The specific intent necessary to induce infringement "requires more than just intent to cause the acts that produce direct infringement. . . . [T]he inducer must have an affirmative intent to cause direct infringement." Symantec Corp. v. Computer Assocs. Int'l, Inc., 522 F.3d 1279, 1292 (Fed. Cir. 2008) (quoting DSU Med. Corp. v. JMS Co., 471 F.3d 1293, 1306 (Fed. Cir. 2006)). The Federal Circuit has held that, "a method of use patent holder may sue an ANDA applicant for induced infringement of its patent, if the applicant is seeking FDA approval for the use claimed in the patent." Warner-Lambert, 316 F.3d at 1354-55. Intent may be inferred based on marketing literature or product instructions.See, e.g., Chiuminatta Concrete Concepts, Inc. v. Cardinal Industries, Inc., 145 F. 3d 1303, 1312 (Fed. Cir. 1998) (advertisements encouraging use during the time of the claimed process); AstraZeneca LP v. Apotex, Inc., 623 F. Supp. 2d 579, 603 (D.N.J. 2009) (finding that "the language of [a manufacturer's] label is relevant to the issue of intent" to induce infringement under § 271); VLT Corp. v. Unitrode Corp., 130 F. Supp. 2d 178, 200 (D. Mass. 2001) ("[I]t is a textbook violation of § 271(b) where . . . a defendant selling products capable of either innocent or infringing use provides through labels, advertising or other sales methods instructions and directions as to the infringing use") (internal citations omitted). 2. Analysis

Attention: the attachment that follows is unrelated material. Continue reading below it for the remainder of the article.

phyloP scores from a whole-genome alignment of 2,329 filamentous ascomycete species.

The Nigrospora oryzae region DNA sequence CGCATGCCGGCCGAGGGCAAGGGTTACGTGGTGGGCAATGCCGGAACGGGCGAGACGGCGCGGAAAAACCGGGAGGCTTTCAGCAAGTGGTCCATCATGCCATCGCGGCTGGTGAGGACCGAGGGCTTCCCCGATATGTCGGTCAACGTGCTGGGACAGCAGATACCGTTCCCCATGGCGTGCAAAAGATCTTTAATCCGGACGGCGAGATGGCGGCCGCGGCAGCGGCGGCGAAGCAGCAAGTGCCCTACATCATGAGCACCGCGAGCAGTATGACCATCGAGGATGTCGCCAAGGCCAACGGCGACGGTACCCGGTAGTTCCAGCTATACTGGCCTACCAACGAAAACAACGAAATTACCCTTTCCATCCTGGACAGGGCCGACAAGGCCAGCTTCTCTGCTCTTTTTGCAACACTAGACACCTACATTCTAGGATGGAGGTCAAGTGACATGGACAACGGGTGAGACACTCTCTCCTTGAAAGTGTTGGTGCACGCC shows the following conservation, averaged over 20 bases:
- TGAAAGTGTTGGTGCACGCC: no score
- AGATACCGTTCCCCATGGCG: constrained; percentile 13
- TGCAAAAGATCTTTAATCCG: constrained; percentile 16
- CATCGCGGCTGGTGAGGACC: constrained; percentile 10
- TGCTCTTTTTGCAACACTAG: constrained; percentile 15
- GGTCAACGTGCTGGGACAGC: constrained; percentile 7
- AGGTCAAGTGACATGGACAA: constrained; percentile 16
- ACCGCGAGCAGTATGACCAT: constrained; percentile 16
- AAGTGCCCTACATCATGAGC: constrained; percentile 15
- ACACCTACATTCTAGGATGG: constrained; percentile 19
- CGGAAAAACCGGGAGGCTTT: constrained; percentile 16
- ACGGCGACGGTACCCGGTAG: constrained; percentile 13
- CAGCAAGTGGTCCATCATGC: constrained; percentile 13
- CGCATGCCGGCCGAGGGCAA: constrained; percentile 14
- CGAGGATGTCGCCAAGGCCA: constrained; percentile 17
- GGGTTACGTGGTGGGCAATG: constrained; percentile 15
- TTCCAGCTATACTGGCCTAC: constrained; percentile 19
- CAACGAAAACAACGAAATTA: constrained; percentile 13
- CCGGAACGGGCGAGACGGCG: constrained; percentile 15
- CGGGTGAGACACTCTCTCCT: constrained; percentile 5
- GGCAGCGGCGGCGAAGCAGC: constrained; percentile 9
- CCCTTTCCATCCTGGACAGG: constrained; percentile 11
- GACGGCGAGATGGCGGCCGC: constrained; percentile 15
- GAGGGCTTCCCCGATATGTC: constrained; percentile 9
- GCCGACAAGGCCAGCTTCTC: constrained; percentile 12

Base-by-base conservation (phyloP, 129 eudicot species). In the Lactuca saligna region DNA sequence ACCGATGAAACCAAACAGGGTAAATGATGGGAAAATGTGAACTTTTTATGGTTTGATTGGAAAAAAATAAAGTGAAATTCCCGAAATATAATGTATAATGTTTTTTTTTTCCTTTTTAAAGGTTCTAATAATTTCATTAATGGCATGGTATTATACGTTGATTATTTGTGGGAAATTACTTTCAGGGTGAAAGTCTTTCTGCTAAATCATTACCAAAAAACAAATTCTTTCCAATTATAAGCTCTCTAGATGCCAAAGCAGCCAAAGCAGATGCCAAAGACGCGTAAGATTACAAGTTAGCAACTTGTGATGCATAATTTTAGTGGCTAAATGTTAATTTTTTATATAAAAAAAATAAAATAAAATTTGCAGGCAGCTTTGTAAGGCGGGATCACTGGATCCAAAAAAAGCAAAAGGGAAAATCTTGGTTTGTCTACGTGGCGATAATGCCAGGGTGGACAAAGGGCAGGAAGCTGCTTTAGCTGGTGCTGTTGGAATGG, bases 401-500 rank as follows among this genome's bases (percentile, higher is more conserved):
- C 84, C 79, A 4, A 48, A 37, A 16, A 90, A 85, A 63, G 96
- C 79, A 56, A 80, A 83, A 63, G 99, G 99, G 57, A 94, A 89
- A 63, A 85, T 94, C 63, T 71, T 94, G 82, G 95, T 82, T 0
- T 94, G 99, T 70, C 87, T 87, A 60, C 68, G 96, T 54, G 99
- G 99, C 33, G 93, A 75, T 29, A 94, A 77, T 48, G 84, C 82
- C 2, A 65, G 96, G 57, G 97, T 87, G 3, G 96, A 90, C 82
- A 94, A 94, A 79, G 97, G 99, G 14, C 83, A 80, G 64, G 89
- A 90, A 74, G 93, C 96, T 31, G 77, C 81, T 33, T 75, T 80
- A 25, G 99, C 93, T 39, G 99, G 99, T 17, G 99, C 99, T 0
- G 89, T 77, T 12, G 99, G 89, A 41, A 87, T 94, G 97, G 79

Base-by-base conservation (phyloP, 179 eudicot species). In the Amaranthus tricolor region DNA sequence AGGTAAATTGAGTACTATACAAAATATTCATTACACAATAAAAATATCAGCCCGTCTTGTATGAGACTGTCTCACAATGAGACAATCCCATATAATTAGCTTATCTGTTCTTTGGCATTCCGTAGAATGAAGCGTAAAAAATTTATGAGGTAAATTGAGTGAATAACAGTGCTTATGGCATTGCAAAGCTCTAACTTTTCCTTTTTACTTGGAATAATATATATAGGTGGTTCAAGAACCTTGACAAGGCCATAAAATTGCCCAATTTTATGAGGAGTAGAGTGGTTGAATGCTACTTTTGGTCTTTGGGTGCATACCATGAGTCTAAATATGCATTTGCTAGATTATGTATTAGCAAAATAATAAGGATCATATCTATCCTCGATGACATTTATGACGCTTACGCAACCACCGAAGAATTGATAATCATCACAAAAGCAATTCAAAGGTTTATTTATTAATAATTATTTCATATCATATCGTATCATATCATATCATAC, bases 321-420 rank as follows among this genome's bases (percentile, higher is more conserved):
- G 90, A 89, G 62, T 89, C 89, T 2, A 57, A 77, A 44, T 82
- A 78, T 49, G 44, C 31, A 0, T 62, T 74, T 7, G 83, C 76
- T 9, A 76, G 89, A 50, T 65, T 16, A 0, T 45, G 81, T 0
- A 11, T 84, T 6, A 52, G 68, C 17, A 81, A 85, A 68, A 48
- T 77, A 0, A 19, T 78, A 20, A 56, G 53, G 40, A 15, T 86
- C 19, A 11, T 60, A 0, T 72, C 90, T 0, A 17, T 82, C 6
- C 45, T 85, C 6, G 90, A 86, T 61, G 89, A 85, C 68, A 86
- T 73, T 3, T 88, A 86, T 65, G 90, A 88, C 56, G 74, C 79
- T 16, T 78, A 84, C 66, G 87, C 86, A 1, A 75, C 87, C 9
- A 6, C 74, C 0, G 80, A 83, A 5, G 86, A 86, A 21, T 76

Whether Defendants will induce infringement of Plaintiff's patent depends on whether they have the requisite intent to cause direct infringement.
As noted above, the Court has determined that direct infringement will occur based upon the acts of doctors and patients who prescribe and administer the drug. See note 21,supra.
Defendants' primary argument in support of their contention that they cannot be liable for inducing infringement is that they lack the necessary intent. They argue that they market the product as a commodity, and do not encourage any particular use of the drug. As such, they assert that they have no intent to infringe the patent (i.e., to induce others to violate the patent by using atomextine in the patented manner). In support of this argument, they note that doctors prescribe the drug for a number of non-infringing uses as well. Defendants, essentially, conclude that there is no evidence of their intent to induce infringement of the patent.